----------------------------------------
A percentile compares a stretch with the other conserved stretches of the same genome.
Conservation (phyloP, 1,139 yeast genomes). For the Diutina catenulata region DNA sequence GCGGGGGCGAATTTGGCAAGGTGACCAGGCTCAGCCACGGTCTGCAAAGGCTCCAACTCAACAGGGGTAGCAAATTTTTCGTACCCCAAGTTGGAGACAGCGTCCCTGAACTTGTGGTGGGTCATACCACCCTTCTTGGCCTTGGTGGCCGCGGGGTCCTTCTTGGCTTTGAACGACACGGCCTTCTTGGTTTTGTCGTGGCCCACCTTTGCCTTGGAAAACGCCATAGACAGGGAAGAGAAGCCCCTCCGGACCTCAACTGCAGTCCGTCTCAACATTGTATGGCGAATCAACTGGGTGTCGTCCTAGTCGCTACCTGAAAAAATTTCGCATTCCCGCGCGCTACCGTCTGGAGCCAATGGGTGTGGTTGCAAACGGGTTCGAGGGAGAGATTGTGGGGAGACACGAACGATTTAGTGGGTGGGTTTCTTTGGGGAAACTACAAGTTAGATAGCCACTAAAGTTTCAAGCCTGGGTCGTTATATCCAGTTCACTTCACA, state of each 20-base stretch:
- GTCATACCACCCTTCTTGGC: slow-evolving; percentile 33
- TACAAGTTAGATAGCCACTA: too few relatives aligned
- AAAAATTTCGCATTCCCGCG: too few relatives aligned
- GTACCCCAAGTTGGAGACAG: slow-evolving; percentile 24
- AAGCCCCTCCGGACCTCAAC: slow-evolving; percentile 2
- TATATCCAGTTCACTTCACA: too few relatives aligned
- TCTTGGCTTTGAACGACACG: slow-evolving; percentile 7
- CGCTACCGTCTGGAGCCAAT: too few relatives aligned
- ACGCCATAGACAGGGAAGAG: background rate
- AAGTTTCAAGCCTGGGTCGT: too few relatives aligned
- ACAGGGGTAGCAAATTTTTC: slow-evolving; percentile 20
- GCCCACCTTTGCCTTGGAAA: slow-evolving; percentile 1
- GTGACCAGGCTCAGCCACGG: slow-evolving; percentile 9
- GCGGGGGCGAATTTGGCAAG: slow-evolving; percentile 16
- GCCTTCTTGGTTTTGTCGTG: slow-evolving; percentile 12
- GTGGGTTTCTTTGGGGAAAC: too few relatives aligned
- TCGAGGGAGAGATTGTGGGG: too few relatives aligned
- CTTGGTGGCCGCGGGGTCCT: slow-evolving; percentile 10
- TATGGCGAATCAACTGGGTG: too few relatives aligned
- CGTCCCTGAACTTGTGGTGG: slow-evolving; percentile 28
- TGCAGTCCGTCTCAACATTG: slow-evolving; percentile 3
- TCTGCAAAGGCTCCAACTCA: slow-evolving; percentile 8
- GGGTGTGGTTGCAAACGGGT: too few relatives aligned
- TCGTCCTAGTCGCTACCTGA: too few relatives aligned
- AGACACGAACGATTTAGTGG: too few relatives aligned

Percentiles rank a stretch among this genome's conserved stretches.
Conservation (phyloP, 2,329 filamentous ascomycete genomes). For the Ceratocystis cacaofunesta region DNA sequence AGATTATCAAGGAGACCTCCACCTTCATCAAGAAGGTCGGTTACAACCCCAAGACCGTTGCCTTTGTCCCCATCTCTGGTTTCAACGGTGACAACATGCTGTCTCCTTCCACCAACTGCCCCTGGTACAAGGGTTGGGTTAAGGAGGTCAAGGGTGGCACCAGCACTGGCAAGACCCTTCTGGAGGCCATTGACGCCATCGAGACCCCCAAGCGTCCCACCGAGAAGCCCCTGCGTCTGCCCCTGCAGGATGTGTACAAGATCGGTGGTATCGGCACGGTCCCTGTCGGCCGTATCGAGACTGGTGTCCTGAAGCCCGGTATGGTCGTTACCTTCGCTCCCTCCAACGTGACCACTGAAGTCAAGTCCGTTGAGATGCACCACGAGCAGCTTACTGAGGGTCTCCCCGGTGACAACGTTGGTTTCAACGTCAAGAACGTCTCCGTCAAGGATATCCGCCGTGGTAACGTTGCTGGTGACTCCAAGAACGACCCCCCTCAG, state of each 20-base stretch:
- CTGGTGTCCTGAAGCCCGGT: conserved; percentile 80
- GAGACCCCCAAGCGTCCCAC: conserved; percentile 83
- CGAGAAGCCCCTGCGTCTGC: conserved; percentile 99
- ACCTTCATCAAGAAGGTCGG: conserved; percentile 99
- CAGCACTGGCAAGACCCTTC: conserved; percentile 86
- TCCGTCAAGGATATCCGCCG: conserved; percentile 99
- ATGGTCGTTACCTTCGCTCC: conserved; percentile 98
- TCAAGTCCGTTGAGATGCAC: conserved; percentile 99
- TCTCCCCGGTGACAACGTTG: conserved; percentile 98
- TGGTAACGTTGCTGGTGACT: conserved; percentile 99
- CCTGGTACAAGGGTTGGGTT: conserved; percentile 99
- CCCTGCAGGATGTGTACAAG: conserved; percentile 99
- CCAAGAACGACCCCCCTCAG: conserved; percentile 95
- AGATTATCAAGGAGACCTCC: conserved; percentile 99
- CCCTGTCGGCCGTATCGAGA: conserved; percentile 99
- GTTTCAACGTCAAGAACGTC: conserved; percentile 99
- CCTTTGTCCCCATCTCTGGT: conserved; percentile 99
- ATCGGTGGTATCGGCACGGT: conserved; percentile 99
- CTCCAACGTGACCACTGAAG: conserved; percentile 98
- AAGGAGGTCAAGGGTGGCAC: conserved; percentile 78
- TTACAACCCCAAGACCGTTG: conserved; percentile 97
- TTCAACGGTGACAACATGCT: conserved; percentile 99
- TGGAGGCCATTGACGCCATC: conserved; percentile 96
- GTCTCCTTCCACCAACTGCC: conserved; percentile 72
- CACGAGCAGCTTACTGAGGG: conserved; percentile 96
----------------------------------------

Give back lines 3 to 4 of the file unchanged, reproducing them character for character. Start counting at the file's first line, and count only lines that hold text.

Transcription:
- GTCATACCACCCTTCTTGGC: slow-evolving; percentile 33
- TACAAGTTAGATAGCCACTA: too few relatives aligned